The answer is that the results were disastrous—just about as one would have predicted from textbook macroeconomics. Figure 2, for example, shows what happened to a selection of European nations (each represented by a diamond-shaped symbol). The horizontal axis shows austerity measures—spending cuts and tax increases—as a share of GDP, as estimated by the International Monetary Fund. The vertical axis shows the actual percentage change in real GDP. As you can see, the countries forced into severe austerity experienced very severe downturns, and the downturns were more or less proportional to the degree of austerity.”

              All of this is quoted from Krugman’s refutation of austerity as a viable macroeconomic response to recession in the New York review of books. The lengthy piece is a comprehensive and convincing assessment of the abject failure of austerity measures in Europe over the last couple years.

              I’ll take Krugman’s comprehensive account, which includes specific critiques of pro-austerity “research” in which the data was shown to be corrupted, over this German fellow. Sorry.

              There have been some attempts to explain away these results, notably at the European Commission. But the IMF, looking hard at the data, has not only concluded that austerity has had major adverse economic effects, it has issued what amounts to a mea culpa for having underestimated these adverse effects.*

              To read it in full, and measure it against your cite, just google Krugman, Austerity and NY Review of Books. He doesn’t leave a scorched stone of the Austrian house standing.

              Reply
  11. Jason P. says:

    I find familiy histories fascinating. Very neat that you have this window to your past and where you and your family came from. In the past year I’ve been able to back almost 8 centuries and discovered I’m directly descended from a Mayflower passgenger. I’ve had to change my allegiance in Premier League soccer (how can you not root for the team named after your ancestor?) and I discovered what Border Reivers are and that my clan had a bllood feud.

    My grandfather fought in World War II in the predecessor of the USAF and was around when the atom bomb was tested in the Nevada Desert. His father joined a Polish division of the Armed Forces (believe it was Army) during WWI because it was a way to show that as an immigrant, you were serious about being an American citizen. I don’t know how this shaped their political beliefs. We all fall on different sides of the political spectrum.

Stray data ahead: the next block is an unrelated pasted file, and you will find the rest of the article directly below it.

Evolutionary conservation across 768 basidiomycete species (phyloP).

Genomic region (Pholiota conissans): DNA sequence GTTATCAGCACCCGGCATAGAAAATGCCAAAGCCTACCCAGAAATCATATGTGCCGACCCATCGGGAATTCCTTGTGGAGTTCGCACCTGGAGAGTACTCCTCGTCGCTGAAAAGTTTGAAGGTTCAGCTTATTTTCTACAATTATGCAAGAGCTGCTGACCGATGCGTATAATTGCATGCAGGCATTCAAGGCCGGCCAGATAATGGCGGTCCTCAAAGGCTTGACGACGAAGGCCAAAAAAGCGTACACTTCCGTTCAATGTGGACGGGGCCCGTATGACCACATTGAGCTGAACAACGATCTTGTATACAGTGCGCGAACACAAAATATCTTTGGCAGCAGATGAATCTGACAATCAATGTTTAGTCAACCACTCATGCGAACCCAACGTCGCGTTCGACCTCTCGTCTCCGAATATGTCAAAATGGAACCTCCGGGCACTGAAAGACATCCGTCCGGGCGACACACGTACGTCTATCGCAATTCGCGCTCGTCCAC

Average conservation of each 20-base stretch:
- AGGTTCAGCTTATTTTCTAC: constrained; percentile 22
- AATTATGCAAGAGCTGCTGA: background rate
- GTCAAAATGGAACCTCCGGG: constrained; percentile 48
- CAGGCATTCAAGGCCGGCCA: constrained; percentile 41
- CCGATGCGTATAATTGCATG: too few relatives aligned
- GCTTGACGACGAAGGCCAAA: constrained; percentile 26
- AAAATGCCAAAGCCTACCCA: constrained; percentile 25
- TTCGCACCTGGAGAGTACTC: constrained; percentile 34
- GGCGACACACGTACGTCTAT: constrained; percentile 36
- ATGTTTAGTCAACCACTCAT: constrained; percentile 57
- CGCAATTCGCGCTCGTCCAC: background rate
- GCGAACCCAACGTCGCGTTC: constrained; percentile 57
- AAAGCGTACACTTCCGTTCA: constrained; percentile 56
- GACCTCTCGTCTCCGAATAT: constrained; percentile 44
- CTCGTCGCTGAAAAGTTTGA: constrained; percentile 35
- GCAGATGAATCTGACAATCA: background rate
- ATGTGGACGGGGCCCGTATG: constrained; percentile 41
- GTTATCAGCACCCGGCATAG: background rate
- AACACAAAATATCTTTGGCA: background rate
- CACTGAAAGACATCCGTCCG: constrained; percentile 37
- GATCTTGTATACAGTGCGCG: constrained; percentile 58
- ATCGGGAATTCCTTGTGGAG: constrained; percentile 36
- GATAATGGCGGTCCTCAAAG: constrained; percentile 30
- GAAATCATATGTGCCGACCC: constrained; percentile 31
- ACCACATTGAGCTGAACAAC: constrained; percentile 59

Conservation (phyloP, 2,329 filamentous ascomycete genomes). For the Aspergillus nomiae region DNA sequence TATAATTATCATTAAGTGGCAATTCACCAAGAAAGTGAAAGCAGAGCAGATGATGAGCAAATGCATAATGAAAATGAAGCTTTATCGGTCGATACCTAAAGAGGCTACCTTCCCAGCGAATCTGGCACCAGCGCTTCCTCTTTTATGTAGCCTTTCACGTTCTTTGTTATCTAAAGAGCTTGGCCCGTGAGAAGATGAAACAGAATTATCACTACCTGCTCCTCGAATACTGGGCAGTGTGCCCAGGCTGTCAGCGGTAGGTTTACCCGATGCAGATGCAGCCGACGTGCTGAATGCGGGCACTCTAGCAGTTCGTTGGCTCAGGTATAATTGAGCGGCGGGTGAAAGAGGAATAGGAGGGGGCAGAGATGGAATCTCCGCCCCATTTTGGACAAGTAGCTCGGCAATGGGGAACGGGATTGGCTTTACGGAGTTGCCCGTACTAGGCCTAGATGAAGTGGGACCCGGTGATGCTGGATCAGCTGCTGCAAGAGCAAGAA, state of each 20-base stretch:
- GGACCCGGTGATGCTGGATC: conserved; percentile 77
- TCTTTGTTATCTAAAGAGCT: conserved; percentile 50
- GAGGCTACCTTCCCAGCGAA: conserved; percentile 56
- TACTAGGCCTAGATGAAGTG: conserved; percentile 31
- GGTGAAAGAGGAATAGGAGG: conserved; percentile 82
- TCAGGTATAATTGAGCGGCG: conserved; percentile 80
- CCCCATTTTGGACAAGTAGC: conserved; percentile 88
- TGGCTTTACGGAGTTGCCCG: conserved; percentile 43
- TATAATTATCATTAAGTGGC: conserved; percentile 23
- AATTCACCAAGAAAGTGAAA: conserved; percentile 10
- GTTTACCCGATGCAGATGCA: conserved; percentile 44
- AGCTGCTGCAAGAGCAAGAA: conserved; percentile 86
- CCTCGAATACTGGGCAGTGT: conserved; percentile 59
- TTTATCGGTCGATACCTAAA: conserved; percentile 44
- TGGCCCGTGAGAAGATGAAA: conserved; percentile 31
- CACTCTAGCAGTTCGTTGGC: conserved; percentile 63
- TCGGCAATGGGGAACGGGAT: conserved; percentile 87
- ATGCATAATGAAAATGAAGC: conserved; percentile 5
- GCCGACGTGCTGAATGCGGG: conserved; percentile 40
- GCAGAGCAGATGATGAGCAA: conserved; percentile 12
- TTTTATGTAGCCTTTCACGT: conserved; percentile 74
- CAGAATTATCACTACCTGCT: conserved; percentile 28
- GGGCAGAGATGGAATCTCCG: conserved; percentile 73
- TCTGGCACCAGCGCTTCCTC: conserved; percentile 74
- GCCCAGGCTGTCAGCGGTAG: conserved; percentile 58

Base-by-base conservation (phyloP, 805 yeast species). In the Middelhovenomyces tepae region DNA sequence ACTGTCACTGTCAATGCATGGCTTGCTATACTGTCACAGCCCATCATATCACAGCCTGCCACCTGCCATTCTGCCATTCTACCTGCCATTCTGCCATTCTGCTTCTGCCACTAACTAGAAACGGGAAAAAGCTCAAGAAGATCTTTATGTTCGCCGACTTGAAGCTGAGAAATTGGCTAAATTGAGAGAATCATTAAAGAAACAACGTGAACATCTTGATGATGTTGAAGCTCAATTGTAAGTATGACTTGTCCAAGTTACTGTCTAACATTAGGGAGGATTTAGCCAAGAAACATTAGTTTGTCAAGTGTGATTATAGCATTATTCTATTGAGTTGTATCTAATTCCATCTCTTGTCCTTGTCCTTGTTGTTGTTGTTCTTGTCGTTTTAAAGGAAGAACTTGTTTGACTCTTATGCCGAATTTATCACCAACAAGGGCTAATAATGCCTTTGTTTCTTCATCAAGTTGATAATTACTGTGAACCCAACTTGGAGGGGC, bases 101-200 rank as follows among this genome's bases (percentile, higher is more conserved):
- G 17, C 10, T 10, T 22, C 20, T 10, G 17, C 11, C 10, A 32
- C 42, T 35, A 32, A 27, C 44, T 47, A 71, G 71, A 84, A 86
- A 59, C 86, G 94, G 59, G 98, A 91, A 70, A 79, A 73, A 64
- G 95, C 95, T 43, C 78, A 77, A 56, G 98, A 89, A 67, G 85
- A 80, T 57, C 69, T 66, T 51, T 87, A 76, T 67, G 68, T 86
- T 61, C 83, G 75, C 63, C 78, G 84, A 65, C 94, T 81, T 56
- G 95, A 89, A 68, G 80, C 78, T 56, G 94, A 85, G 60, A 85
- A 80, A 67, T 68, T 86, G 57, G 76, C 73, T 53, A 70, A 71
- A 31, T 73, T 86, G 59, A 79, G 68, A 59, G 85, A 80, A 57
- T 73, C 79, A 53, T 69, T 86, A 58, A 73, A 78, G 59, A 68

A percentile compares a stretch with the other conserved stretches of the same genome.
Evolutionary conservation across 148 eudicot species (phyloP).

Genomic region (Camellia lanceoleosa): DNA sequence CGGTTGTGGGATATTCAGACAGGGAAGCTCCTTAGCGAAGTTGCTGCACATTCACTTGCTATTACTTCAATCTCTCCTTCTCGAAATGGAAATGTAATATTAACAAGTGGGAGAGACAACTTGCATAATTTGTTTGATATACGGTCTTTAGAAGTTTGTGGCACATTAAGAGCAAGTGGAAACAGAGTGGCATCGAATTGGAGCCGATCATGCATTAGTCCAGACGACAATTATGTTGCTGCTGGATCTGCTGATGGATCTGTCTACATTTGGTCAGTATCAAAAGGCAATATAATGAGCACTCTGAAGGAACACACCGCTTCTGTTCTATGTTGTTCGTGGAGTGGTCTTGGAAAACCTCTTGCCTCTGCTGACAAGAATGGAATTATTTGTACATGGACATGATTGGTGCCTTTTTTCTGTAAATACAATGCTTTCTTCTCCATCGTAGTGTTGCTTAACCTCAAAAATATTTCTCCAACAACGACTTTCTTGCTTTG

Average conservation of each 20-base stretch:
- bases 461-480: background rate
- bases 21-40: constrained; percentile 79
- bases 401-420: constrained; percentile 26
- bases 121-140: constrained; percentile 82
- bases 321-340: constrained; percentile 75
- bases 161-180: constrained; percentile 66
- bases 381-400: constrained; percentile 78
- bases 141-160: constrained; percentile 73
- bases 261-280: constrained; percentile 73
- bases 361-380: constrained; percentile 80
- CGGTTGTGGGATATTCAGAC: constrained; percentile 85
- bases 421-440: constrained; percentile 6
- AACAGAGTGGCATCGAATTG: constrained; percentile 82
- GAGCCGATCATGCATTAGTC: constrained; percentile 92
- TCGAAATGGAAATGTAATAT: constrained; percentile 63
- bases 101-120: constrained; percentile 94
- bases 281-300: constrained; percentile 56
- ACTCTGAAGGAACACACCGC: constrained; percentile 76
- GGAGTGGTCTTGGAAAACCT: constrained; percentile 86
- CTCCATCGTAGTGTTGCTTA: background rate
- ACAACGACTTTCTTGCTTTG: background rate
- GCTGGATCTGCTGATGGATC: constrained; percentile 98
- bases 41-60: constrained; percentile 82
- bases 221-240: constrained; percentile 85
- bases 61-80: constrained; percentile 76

Just out of curiosity, because I find this fascinating as well: do you consider your Judiaism your reliigion, your heritage, or both? The Jewish people I know have given me all three as answers. I would think it would be just be a religion, but to others it’s obviously not. Another reason to celebrate our differences.

    Reply
    • David Simon says:

      I am a Jew. Culturally and self-identifying. To the extent that Ashkenazic Jews of Eastern Europe and the Russian steppes are an ethnicity, then I suppose I am ethnically Jewish, although that might be a subset of other ethnic or national classifications such as Russian or Hungarian or Slovak. In terms of religion, I practice it in fits and starts, mostly as a matter of communal solidarity, ancestor-worship and the feeling of connection to greater humanity. I very much doubt the existence of God, I do not petition Him or Her with prayer, and I certainly do not believe in chosen-ness or a unique covenant between any particular tribe of Bedouins and the Almighty. I am with Spinoza on that one.

      But I am a Jew. My father was a Jew, and his father, and his father. And my children will be raised Jews. And, I hope, their children.

      Everyone is somewhere. I happen to be here.

      On the other hand, my ex-wife, with whom I have a great and lasting friendship as a co-parent, has researched her family history and arrived back aboard the Mayflower as well. She married down, apparently. But then, we knew that long before she ever signed onto Ancestry.com.

      Reply
    • Jason P. says:

      David,

      Congratulations are in order for the WGA naming The Wire the 9th best written dhow in TV history. Must be quite an honor coming from your peers.

      Reply
      • David Simon says:

        There were nine well-written shows in TV history?

        The Honeymooners and what else?

        Kidding.

        Reply
        • TCinLA says:

          Not only did the WGA name “The Wire” #9 of the 101 best, “Homicide: Life on the Street’ was named #47. The only other writer with two shows on the list is David Milch for Deadwood (#32) and NYPD Blue (#36).

          “Writers write what they know,” and your commentary in this thread about your family tells us much about who taught you and how they did so, to give you the knowledge base and moral compass so evident in The Wire and Homicide.

          Reply
  12. Amy Goodwin says:

    It is no surprise to me that you come from a long line of Jewish men who served in the military. Activism is Judaism. Judaism is activism. I love the book Liberal Judaism by Eugene B. Borowitz so I’ll quote him here, “As an activist religion, it (Judaism) insists that belief in God will motivate us to struggle energetically for the right and carry on with undiminished determination despite the many defeats we are likely to endure.” (Very similar to the Camus quote you like.)